There may be an urgent need for more local housing.  The town of Matlock might desperately require additional commercial properties.  We feel that we are unable to comment with regards to these development plans, but we sincerely hope that the developers have at least considered the need to preserve some part of this remarkable location’s fossil heritage.  There are fewer and fewer places in this country, where people can simply stop and stare and admire rock formations and the fossil treasures they contain within.  These special sites demonstrate the rich geology of our landscape and allow visitors to explore life in the past.  We hope that any development is undertaken in sympathy with the astonishing geology of this location.

A Few Minutes Collecting and So Many Fossils

A multitude of fossils can be picked out from the scree.

A multitude of fossils can be picked out from the scree.

Picture Credit: Everything Dinosaur

Wishing to express our concerns, the team member who visited the site contacted the planning department of Derbyshire Dales District Council.  A very helpful person in the department explained that the planning team could be emailed, allowing concerns about the need to develop the location in sympathy with the geology of the area to be put on record.  Everything Dinosaur subsequently did this and in addition, emailed Natural England to raise awareness of the development of this brownfield site with that organisation.

Raising Awareness About the Potential Loss of the Quarry

If you have collected fossils at Hall Dale Quarry and wish to make a point with reference to the re-development of this site and the potential loss of this fossil collecting location, then we would urge you to do so.

Planning application reference: 14/00541/OUT (please quote this reference when emailing the planning department or Natural England).

Email: planning@derbyshiredales.gov.uk to contact Derbyshire Dales District Council (we would advise that you include a contact telephone number in your email, so that a planning team member can get in touch)

Email: consultations@naturalengland.org.uk (again quoting planning reference: 14/00541/OUT) to get in contact with Natural England

Whilst we do understand the difficult and often challenging job of district councils and we aware of the potential economic benefits to the local community this project may bring.  We at Everything Dinosaur feel that it is important, to at least place on record a desire to consider the development of Hall Dale Quarry which takes into account the remarkable fossil bearing strata to be found at this location.

Please share.

Would a Dinosaur Make a Good Pet?

Year 2 at St Joseph’s Catholic Primary School Consider a Pet Dinosaur

Children in Year 2 at St Joseph’s Catholic Primary School (Matlock, Derbyshire), have been tackling the tricky question of would dinosaurs make good pets?  This poser is one of the questions being explored as part of a series of themes for the summer term.  So far the children have learned about dinosaur eggs and taken part in some outdoor measuring activities under the guidance of their enthusiastic teacher Miss Sutcliffe.  It’s a good job the school has a large playground, especially when it comes to working out how tall a Brachiosaurus was.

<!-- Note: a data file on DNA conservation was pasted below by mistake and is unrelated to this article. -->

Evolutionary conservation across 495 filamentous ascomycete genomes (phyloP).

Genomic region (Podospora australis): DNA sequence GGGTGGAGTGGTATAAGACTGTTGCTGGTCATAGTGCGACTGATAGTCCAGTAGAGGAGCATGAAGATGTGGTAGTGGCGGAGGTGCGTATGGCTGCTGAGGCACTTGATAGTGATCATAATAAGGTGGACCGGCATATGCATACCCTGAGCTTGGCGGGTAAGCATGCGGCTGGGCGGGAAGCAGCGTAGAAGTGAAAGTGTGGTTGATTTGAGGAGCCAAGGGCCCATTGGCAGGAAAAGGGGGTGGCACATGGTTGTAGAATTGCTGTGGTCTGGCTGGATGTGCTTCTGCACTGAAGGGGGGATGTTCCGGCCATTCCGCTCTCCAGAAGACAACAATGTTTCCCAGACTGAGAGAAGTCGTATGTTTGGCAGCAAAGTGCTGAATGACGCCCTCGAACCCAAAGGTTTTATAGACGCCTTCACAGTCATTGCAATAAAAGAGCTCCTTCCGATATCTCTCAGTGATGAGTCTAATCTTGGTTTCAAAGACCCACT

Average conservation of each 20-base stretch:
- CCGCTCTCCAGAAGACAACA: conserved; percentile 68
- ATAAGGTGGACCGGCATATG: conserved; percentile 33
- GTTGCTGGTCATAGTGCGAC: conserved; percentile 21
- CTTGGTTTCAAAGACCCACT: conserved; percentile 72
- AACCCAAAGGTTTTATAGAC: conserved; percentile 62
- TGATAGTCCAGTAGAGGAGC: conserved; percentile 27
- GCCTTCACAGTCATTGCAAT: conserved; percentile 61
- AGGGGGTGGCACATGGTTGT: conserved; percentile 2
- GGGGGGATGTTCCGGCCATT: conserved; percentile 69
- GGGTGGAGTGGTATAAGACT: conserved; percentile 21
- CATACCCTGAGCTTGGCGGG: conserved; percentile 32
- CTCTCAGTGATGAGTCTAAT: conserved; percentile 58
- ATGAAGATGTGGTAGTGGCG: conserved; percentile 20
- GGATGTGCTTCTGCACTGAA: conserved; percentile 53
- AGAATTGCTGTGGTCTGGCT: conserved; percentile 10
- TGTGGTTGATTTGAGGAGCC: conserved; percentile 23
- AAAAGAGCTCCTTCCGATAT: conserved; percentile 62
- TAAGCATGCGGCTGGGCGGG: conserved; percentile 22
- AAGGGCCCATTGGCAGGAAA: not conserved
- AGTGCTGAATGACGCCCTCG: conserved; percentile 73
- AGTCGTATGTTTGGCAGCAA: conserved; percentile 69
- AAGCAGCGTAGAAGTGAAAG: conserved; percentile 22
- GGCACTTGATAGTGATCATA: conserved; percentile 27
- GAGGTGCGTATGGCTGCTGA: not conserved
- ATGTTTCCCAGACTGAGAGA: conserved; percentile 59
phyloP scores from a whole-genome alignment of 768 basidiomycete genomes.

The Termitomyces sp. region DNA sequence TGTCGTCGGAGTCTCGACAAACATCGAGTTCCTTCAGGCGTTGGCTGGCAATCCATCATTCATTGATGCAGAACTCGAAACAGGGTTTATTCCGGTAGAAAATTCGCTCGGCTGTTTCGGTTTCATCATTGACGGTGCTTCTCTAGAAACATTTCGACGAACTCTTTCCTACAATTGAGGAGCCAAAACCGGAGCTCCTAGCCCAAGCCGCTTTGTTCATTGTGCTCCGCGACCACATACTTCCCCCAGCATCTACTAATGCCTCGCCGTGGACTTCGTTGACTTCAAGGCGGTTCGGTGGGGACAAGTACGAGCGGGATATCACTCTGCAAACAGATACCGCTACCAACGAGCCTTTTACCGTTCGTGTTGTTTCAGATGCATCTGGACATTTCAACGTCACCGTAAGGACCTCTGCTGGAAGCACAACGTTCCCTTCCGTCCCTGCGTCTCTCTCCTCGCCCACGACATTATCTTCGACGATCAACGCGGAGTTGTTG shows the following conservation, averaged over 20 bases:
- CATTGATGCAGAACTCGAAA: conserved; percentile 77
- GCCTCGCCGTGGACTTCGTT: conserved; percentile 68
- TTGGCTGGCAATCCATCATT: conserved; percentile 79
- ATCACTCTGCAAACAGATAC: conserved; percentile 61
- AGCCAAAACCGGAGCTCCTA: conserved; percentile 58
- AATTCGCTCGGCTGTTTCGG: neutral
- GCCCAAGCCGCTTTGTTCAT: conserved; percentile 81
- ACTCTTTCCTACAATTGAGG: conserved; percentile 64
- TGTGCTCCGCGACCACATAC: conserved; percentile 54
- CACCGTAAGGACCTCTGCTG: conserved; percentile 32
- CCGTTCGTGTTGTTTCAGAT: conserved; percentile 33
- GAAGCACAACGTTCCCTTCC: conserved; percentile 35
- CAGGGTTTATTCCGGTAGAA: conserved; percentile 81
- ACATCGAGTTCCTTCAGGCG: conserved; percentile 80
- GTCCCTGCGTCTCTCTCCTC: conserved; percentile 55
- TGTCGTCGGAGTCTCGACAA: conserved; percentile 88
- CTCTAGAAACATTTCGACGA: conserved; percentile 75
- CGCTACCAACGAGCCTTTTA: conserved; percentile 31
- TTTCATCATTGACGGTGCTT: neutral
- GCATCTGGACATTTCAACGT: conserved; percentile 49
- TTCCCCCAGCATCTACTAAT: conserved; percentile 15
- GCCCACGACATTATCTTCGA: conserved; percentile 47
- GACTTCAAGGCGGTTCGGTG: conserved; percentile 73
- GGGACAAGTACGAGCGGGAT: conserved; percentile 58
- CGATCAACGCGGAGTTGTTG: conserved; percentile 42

Brachiosaurus was one of the largest of the dinosaurs, a huge plant-eater, fossils of which have been found in Upper Jurassic rocks.  The children estimated that a twelve metre tall Brachiosaurus would be the same height as nineteen Year 2 children.  This is a super exercise and certainly helps children gain an appreciation of the size and scale of some of the biggest dinosaurs.

One of the Biggest Dinosaurs of the Late Jurassic

A typical Brachiosaur.

A typical Brachiosaur.

Picture Credit: Everything Dinosaur

Trouble is, Brachiosaurus (the name means “Arm Lizard” as the forelimbs were larger than the back legs), was not the tallest of the Dinosauria.  As more fossils have been found so different contenders for the “tallest dinosaur “accolade are proposed.  One contender, known from four neck bones and a handful of other fossil specimens found in rocks dating from the Early Cretaceous of the United States, is Sauroposeidon (the name means “Earthquake Lizard”).  Sauroposeidon is pronounced sore-oh-poh-sigh-don.  One of the neck bones measures 1.4 metres long, that is taller than most of the Year 2 children at the school.

Size estimates for Sauroposeidon do vary.  With so few fossils to study, it is difficult to work out just how tall, or indeed just how long or how heavy this dinosaur was.  Palaeontologists are not even sure if Sauroposeidon had the same basic body shape of Brachiosaurus.  However, if it did, then it could have been around 18-20 metres tall.

Sauroposeidon Compared to Brachiosaurus

Scaling up Sauroposeidon and comparing it to Brachiosaurus and an extant African elephant.

Scaling up Sauroposeidon and comparing it to Brachiosaurus and an extant African elephant.

If nineteen Year 2 children are as tall as a twelve metre high Brachiosaurus, then can the class work out how many of them would be needed to be the same height as a twenty metre tall Sauroposeidon?

Miss Sutcliffe and her teaching assistant have certainly developed a challenging and engaging scheme of work for the class.  The dinosaur workshop we conducted certainly helped as we were able to answer the children’s questions and some of those questions were quite challenging.  For example, we were asked how did dinosaurs chew bones?  Fortunately, some of the fossils we had with us were useful in demonstrating how some types of dinosaur ate.